Today I went out to my finished compost pile. My plan for the day was to make it go away so I could start a new pile in its place. It’s not much of a pile anymore. Just a hump in the back pasture. I was thinking I could sift enough to fill the tractor bucket and maybe have another wheelbarrow or two full. But I completely forgot the First Law of Piles which states, “Any given pile of stuff has at least four times the volume as what you think.”
I sifted a tractor bucket full, and still had over ¾ of the pile left. So instead of driving down my row of tree holes (still waiting on those trees) and dumping a couple shovelfuls into each of my 37 holes, I spread it out on the herb bed in the front yard and called it a day. I really was much too tired to grapple with the psychology of a pile of dirt today. And if you’ve ever moved a pile of anything from point A to point B, you know there is a LOT of psychology in a pile.
Because of the weariness that was upon me today, I spent most of the day doing domestic goddess stuff. Laundry, vacuuming, and bread baking. I am pleased to report I have gotten the knack of using my baker’s peel and can get a loaf in the oven and onto a hot stone without slapping the loaf onto the back wall of the oven. I also now have a sourdough starter (biga, levain, whatever word you want to use for it) that will raise a loaf entirely on its own – no yeast needed. How cool is that?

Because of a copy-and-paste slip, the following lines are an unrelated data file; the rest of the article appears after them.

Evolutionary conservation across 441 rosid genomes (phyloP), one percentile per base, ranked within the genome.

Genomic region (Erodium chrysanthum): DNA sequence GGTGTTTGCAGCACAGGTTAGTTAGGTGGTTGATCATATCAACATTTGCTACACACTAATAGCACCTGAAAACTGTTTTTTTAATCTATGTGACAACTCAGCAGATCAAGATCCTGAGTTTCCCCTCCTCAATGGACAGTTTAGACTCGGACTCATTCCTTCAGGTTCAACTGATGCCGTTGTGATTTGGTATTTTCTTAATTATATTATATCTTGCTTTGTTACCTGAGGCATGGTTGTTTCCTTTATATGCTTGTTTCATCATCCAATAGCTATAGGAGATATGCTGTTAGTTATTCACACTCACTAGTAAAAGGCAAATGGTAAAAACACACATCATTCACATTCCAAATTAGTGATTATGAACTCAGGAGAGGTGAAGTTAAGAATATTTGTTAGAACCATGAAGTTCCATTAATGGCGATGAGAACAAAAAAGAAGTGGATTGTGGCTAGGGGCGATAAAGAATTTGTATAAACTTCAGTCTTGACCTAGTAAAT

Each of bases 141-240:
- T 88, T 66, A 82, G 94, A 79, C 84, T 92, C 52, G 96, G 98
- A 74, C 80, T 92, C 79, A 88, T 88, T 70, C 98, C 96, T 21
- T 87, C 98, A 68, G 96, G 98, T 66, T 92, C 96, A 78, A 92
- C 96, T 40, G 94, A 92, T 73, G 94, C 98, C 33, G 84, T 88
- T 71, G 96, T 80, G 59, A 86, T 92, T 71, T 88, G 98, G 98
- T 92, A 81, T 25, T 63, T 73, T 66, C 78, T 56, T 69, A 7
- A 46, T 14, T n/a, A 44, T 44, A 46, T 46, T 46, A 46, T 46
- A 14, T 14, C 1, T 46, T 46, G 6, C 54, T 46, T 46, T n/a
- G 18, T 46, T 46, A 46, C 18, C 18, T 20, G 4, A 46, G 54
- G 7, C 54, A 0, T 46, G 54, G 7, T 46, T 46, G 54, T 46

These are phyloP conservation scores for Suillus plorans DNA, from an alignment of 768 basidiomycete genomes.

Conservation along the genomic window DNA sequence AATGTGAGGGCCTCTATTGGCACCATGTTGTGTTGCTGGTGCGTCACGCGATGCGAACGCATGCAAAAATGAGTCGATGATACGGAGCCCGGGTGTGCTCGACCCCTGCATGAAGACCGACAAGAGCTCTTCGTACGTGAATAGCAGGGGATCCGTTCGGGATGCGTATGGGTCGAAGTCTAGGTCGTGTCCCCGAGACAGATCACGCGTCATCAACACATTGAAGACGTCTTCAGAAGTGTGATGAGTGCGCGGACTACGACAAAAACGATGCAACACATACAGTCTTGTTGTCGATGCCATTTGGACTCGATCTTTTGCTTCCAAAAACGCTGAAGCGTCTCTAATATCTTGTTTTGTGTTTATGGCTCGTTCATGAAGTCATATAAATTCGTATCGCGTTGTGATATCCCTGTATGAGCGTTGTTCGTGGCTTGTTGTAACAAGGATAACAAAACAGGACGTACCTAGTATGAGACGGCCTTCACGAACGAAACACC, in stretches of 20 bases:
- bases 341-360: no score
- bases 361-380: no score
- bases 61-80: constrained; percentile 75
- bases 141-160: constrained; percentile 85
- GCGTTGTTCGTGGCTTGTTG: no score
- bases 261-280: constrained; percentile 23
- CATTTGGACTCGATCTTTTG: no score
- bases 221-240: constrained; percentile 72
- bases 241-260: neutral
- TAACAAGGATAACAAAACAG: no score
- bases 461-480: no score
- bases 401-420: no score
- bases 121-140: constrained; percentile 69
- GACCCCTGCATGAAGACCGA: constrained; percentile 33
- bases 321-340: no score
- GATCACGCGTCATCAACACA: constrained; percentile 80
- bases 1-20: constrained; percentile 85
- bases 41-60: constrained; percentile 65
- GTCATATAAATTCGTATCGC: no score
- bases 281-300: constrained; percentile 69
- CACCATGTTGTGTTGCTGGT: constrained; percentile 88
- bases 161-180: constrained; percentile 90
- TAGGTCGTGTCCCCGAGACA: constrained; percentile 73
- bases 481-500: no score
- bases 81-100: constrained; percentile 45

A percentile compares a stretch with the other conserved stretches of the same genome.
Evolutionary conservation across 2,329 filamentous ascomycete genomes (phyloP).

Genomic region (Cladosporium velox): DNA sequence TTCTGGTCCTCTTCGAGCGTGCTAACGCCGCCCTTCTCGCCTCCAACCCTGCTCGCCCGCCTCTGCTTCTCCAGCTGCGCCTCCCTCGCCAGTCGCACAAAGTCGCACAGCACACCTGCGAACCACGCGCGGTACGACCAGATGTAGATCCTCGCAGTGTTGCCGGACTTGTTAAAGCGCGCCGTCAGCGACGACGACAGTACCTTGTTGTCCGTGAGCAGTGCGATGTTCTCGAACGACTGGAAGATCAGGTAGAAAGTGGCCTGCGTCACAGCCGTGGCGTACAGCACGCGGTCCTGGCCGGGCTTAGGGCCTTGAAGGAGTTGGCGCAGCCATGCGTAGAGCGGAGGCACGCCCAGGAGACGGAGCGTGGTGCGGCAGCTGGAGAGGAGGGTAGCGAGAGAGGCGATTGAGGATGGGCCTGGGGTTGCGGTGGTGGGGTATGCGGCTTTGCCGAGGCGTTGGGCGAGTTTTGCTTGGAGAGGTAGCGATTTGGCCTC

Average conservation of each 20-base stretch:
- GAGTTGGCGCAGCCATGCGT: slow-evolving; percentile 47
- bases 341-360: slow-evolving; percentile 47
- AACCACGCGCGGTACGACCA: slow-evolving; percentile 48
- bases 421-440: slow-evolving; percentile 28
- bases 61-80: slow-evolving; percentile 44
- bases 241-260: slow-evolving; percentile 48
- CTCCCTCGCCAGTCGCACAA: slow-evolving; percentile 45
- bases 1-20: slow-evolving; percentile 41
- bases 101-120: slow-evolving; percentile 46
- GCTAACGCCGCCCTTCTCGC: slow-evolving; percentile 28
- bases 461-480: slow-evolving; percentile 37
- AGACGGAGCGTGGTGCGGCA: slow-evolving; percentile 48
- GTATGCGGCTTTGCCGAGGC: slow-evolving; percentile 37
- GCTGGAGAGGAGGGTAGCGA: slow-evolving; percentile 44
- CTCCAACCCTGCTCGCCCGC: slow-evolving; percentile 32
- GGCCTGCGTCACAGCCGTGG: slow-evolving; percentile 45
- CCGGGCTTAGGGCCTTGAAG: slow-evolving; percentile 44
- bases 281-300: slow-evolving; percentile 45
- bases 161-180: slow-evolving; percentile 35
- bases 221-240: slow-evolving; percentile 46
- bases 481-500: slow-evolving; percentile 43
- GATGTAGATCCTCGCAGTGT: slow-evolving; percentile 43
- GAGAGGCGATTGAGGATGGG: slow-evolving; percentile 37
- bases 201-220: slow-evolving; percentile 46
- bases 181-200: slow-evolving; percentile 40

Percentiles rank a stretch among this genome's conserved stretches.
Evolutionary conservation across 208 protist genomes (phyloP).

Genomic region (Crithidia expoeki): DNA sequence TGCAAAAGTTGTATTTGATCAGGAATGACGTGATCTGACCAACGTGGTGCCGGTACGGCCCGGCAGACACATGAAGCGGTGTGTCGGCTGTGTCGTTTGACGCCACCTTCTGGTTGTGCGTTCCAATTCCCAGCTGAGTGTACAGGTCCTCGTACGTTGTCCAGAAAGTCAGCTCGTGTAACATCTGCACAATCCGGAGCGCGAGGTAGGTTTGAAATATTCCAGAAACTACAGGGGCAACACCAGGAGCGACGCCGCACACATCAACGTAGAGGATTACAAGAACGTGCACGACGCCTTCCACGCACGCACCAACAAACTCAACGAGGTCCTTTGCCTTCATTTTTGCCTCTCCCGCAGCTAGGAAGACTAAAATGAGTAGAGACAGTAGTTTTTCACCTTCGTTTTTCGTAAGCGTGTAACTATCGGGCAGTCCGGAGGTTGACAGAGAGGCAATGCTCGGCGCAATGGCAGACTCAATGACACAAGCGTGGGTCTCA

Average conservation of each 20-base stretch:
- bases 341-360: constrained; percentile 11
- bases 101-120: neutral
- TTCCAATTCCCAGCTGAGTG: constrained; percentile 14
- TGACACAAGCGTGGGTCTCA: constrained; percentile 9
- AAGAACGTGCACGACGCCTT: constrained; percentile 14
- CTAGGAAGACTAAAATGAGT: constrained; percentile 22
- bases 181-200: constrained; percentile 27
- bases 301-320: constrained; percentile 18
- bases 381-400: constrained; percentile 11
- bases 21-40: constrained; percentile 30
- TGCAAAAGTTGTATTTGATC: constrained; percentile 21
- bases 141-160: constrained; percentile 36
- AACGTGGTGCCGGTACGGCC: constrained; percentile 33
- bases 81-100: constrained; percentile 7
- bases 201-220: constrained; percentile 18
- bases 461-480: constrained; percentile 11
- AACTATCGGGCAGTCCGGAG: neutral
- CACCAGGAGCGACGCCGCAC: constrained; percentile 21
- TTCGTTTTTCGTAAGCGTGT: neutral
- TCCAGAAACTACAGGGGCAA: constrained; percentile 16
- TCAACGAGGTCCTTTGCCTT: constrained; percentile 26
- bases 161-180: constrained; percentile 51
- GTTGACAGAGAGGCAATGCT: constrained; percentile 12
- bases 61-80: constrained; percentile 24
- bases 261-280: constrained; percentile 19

My current recipe is very simple:
1 cup of starter
3 cups of white flour
½ cup of whole wheat flour
¼ cup of rye flour
2 tsp of salt
1 ¼ cup of water
Mix with wet hands to combine. Let rest for 20-30 minutes and then knead for about 7 minutes. Let rise for about 4 hours or overnight in the fridge. Shape into a ball and place on a floured napkin in a colander. Let rise for 2 hours. Invert onto peel and slash. Bake at 425 for 35 minutes.
It’s not the greatest tasting bread I’ve ever made, in fact, it’s rather ordinary and not much of a sourdough taste. Very serviceable though. Substantial enough to mop up soups and delicate enough for a really good grilled cheese.
Now that I’ve got the proportions, rising and baking time/temperature down, it’s time to start experimenting with the fun stuff – flax seed, millet, almond flour, oats, buckwheat, barley.